PRO-ACTIVE was designed in accordance with pragmatic trial standards. The investigators used the PRECIS-2 tool [27, 28] to guide development of the trial protocol to ensure that findings are derived from a study design that is reflective of, and thus generalizable to, the real-world setting. For this reason, outcome measures represent those most practically implemented in the clinical setting. A limitation of the trial protocol includes the omission of detailed RT dose data, specifically including the dose distributions to normal tissues (commonly referred to as organs-at-risk, or OARs). While it is outside the scope of the PRO-ACTIVE trial protocol to analyze RT plans to extract OAR dose, the trial protocol includes the upload and archiving of the full RT DICOM data set including the anatomic imaging and dose files. This RT plan archive will allow the investigators the opportunity for future post-hoc correlative analysis of RT plans with other trial data.

Other key omissions from the trial protocol include details of financial burden or cost incurred by patients and their caregivers. The investigators recognize the critical importance of this issue in modern healthcare. This domain was outside the scope of allowable funding for the PRO-ACTIVE trial. The investigators intend to consider alternate funding sources to examine cost in a subset of PRO-ACTIVE trial participants for exploratory or hypothesis-generating purposes. Another avenue for future or related work is qualitatively exploring the perspective of patients, caregivers, and providers in the lived experience of swallowing therapy during the PRO-ACTIVE study.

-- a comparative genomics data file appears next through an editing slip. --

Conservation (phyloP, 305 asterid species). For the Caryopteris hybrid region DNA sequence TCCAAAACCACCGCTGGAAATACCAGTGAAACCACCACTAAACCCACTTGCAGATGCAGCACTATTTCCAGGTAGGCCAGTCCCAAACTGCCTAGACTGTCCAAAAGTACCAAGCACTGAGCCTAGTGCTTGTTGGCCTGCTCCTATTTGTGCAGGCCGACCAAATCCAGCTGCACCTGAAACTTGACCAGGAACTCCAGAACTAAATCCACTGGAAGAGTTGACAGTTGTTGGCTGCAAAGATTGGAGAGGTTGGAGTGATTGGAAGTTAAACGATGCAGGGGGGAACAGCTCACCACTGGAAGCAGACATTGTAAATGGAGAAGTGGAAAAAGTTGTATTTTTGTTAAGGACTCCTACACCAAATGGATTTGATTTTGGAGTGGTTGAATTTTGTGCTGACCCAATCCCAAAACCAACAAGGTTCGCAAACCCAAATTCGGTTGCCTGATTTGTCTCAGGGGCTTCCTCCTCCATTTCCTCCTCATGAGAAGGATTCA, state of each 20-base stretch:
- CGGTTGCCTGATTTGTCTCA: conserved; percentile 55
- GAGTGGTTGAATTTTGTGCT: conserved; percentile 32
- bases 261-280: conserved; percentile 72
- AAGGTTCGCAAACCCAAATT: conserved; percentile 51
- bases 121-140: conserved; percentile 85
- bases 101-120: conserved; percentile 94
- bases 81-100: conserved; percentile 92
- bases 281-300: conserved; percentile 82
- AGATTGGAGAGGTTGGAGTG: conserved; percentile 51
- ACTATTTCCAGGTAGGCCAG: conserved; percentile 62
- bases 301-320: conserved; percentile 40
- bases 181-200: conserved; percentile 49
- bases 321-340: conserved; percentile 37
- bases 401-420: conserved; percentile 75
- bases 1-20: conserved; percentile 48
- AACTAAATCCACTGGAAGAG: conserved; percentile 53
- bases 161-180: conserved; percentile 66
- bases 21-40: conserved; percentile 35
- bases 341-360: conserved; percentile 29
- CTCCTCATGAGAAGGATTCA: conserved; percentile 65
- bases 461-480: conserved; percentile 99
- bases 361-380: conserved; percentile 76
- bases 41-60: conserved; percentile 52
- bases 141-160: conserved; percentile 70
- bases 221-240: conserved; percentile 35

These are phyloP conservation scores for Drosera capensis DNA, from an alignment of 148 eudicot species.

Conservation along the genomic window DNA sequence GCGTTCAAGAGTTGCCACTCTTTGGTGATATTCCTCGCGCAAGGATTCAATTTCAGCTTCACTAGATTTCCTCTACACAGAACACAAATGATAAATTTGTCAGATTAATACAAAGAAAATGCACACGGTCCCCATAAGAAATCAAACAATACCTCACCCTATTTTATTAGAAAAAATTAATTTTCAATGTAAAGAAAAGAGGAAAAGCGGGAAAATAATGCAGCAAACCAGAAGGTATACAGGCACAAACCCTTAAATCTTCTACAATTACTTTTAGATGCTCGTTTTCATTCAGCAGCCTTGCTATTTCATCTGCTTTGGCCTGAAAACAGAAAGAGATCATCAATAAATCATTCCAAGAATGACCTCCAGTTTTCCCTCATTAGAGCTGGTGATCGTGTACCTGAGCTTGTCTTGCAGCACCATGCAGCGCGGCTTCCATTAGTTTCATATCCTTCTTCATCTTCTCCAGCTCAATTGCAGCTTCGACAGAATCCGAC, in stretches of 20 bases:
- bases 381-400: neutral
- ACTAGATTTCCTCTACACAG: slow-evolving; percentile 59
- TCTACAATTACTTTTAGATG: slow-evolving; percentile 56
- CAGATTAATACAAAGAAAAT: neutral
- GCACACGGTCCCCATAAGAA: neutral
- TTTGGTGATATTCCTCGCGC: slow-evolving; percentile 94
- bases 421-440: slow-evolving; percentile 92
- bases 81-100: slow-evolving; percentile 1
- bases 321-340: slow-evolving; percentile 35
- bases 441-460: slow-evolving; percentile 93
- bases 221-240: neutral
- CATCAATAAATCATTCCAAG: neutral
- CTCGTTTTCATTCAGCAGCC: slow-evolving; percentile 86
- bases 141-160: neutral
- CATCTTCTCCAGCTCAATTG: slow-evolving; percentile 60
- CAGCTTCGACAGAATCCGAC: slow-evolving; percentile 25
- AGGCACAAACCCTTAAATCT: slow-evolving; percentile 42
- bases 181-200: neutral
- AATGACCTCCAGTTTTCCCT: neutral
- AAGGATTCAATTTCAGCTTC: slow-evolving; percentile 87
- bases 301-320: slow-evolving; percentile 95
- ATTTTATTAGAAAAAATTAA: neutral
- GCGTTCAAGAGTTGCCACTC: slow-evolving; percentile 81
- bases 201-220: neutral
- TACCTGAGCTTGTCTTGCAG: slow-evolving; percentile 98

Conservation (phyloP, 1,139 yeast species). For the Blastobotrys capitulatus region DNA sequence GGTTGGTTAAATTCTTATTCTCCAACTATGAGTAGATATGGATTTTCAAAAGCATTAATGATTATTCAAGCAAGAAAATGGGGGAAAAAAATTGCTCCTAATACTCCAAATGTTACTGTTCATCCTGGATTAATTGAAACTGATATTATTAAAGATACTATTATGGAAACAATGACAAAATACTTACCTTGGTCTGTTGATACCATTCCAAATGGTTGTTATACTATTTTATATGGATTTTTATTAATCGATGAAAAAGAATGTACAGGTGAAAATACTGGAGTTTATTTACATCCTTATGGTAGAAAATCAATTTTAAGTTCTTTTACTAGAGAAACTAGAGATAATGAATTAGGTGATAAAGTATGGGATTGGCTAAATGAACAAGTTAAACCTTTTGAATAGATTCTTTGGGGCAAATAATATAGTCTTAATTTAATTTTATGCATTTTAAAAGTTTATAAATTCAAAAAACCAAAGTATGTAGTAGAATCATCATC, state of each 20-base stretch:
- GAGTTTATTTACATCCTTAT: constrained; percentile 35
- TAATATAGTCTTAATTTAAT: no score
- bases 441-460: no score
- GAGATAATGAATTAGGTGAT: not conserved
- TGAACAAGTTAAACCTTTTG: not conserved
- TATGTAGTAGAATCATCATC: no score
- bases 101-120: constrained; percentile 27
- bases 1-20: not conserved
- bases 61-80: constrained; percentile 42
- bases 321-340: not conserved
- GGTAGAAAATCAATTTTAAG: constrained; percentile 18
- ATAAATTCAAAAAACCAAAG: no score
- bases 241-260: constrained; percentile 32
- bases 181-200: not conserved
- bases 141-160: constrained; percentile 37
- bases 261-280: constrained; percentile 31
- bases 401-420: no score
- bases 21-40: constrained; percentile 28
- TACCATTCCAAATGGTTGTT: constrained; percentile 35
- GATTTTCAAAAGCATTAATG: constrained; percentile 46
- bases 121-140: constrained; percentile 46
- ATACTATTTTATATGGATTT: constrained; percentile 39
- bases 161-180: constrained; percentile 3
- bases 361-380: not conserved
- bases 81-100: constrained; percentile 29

The data obtained from PRO-ACTIVE is intended to help address the decisional dilemma about which type and timing of swallowing therapy provides the best outcomes in the real world and in distinct subgroups of HNC survivors. Given the minimal risk associated with participation, there is great potential benefit from this study to improve quality of care and QOL in HNC survivorship. Also, since all participants enrolled in PRO-ACTIVE will receive a form of swallowing therapy, there is potential for individual benefit in all arms. There is currently insufficient evidence to guide decisions of best swallowing therapy options in real world settings. Once clinically manifested, radiation-associated dysphagia is difficult to reverse. Real world comparisons of common therapies represent a critical step forward to improve quality of care in the health care system and the QOL of individual patients. These data might also translate to better health by way of improved nutritional status and diminished risk of death from aspiration pneumonia. The potential yield is far greater than the minimal risk imposed upon patients enrolled to the trial.